Foursquare and Yelp are each sites that capitalize on user-contributed reviews and recommendations. Users contribute their favorite places and things to do, spotlighting best-kept secrets and customer favorites. Users get visibility and even some amount of notoriety for their contributions. Their enthusiasm for, or against, a merchant can have substantial repercussions for businesses. In the age of social media, might sometimes makes right, whether the customer is “right” or not.
Social interaction models: Yelp and Foursquare
Yelp and Foursquare offer an interesting comparison in the use of social interaction models. For each of them has had to create a compelling and engaging social experience, and has done so with some degree of success.
Yelp has done it with a slight twist on reviews. Yelp’s reviews may be associated with a business, but are in fact as much about their authors as they are the business reviewed. On Yelp, users can profile their tastes, interests, habits, and opinions through the places they frequent. In this way, Yelp makes it easy for users to talk about themselves without having to fill in the “about me” box so common to un-themed profiles.
Foursquare does it with a combination of recommendations and offline activity check-ins. Users leave short posts recommending things to try or do at a location, and then separately check in to locations they visit. In a sense, Foursquare extends the practice of reviews by going mobile: Foursquare can be used to find friends on the go. But it substitutes the recommendation for the review, and in its focus on messaging over review writing, seems more closely aligned to social interactions and relationships than to reviewer taste profiling and publishing.
Yelp’s interaction models: extracting the value add
From a social interaction design perspective, the differences between Yelp and Foursquare are interesting. Each site is designed to capture users interested in real places.
Yelp captures interests in particular places and makes connections to other similar places: it turns the individual user’s subjective interest into an objective “type” of interest, and constructs relationships that are then surfaced as a directory of sorts.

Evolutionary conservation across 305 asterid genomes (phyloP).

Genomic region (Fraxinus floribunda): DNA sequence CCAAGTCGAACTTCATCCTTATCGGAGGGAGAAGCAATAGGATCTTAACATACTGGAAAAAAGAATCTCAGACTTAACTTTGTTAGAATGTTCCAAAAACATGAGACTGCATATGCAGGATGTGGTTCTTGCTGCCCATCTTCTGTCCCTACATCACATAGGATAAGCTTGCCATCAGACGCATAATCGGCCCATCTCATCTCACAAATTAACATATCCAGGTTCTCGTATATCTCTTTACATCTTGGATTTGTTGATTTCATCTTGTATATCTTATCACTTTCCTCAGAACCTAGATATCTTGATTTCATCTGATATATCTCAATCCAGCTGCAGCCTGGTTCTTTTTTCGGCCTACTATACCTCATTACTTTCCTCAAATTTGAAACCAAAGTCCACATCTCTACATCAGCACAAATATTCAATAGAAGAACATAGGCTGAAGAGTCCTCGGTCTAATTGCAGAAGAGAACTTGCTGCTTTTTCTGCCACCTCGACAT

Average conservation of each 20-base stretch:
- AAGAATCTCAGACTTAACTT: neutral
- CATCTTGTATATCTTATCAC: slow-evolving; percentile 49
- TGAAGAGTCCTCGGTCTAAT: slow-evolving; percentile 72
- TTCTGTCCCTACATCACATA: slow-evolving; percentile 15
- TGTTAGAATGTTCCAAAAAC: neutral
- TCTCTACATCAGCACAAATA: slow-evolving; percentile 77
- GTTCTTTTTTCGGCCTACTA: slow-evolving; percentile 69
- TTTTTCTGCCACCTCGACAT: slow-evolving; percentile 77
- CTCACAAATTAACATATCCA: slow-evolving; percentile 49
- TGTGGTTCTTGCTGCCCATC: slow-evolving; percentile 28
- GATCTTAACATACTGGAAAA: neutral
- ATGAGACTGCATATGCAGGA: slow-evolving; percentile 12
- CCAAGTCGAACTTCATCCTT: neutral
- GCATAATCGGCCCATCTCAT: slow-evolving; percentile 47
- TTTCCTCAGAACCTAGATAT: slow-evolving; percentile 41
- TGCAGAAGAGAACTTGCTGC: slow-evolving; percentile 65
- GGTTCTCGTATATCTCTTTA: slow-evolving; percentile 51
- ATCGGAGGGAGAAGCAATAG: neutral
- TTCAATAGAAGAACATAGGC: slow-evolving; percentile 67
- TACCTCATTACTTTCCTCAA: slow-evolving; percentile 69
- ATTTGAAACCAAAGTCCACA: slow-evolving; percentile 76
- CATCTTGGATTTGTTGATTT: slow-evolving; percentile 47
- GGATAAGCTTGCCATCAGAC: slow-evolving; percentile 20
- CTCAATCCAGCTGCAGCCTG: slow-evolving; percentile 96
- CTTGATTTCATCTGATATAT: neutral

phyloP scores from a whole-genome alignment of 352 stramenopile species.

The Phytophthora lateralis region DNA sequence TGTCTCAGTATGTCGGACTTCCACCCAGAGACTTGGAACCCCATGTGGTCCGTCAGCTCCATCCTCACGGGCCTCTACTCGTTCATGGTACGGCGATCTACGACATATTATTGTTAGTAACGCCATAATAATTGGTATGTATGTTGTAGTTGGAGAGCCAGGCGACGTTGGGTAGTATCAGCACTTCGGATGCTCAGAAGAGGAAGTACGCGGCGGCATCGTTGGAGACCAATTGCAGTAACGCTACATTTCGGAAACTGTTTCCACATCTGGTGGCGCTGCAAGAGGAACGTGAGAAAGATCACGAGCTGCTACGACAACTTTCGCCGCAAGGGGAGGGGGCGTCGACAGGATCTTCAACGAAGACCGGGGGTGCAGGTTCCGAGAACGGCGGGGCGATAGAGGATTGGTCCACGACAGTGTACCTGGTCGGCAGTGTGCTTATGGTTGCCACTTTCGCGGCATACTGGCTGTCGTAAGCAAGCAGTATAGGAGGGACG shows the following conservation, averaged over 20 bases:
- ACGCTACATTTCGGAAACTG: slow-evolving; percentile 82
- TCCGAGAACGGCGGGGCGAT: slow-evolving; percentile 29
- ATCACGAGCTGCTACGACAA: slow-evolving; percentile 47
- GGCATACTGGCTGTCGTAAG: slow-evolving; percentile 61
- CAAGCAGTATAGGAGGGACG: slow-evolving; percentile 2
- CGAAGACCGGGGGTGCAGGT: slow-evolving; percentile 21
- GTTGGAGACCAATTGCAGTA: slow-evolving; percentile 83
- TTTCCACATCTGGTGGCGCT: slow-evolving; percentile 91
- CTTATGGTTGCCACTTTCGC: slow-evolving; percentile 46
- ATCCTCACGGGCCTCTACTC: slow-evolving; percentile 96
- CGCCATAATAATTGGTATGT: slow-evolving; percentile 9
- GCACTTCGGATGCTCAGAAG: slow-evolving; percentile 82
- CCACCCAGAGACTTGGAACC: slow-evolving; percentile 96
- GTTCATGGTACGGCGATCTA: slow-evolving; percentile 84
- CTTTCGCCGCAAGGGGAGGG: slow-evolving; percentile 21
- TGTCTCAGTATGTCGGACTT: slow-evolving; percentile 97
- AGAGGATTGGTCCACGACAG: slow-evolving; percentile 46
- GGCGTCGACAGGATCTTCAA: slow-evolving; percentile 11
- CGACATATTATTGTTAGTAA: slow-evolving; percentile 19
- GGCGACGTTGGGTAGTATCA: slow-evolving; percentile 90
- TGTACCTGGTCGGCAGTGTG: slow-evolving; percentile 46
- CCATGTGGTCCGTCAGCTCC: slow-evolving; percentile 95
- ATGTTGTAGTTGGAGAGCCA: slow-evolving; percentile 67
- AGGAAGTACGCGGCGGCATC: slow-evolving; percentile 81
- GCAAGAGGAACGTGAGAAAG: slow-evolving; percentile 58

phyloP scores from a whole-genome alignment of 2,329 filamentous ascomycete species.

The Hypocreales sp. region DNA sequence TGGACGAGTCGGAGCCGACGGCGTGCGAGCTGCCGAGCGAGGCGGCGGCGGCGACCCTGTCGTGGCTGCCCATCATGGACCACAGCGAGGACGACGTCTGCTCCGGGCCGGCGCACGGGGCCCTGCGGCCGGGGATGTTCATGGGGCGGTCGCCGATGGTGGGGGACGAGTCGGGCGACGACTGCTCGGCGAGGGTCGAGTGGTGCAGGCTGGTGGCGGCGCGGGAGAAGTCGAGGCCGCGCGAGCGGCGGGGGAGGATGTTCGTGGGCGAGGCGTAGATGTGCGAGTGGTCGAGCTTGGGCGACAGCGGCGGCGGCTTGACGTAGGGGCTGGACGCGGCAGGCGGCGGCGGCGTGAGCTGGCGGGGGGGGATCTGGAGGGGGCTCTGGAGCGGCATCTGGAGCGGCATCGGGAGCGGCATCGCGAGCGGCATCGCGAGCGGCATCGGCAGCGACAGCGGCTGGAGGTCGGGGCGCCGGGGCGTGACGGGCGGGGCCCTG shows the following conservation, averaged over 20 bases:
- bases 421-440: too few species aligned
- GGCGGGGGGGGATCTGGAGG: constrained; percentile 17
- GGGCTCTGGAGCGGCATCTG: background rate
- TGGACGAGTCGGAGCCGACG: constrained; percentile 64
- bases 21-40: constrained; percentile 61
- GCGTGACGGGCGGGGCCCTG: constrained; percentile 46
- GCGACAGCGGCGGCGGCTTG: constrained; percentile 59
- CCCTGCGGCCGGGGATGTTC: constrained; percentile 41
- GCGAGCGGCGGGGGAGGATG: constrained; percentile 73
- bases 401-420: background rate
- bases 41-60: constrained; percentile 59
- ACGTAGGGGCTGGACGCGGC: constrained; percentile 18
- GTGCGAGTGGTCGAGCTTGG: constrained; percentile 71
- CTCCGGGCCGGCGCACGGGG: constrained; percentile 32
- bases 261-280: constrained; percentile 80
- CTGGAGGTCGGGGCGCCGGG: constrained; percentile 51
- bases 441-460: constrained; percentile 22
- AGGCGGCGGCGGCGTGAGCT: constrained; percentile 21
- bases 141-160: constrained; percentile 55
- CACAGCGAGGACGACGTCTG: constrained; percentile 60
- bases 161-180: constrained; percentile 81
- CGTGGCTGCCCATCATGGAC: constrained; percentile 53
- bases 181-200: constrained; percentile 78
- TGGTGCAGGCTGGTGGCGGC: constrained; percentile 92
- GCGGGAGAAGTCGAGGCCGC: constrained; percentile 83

For example, interest in one Chinese restaurant can be used to create links to other Chinese restaurants. Yelp can get as specific with this as it’s able to subdivide interests. Theoretically, it could get down to specific dishes, to service, price, ambience, and so on. It could do this (and does in some attributes, like price) by means of structuring form input at the review, or by extracting meta data by mining text (less reliable).
This is the essential practice of end-user review sites, and rests on the assumption that subjective review content can be translated into common social values. I call this “taste making,” for it by-and-large corresponds to the role played by media in our culture, relying in this case on local and “authentic” experts over accredited or branded (mass media) experts.
Bias in the model
The transformation of subjective interests (values held by the individual user) into some form of socially valid tastes and opinions is undermined, however, by the introduction of bias in the social practice of reviews. Bias enters the system because reviews not only serve to describe a business, but to express individual user personality also.
In any social system, the user’s interest in making an impression, and being seen (popularity, respect, credibility, or other form of social rank), introduces a second incentive to the core activity. If the core activity is the “review,” then motives corresponding to the system’s social architecture distort behavior. And indeed, popularity, leaderboard rank, visibility, follower count, and any number of similar social effects can be motivating to users for whom online interactions serve personal and psychological interests (which is not only commonplace, but deeply sticky).
Whether the user is interested and motivated by trust, reputation, celebrity, credibility, intellect, experience, or something else, will factor into his or her habits and online social participation styles. Engaging with these motives is essential to participation, but also contributes to the social bias and distortion of social content. No amount of filtering, sorting, or ordering user contributions can eliminate bias if it has been introduced by the motivating attributes of a social system.
Separating social interaction from content production
What Yelp has done, and which was smart (if unintended, I don’t know), was to offer symbolic and gestural tokens and icons to users for use in communicating with each other. This not only had the effect of building social relationships (compliments are great ice breakers) — it also offloads social interaction and communication into a separate social system. Users need not speak to each other in their reviews, but can do this by means of tokens. Reciprocity, as a social norm, then comes into play and encourages positive social behaviors. And exchange and gift economies come into play as a social mechanism governing the use of these tokens.
(Note that in many social systems, these tokens are an unlimited social resource; if there were limited numbers of tokens available to users, competition for possession of tokens for social rank would govern the dynamic.)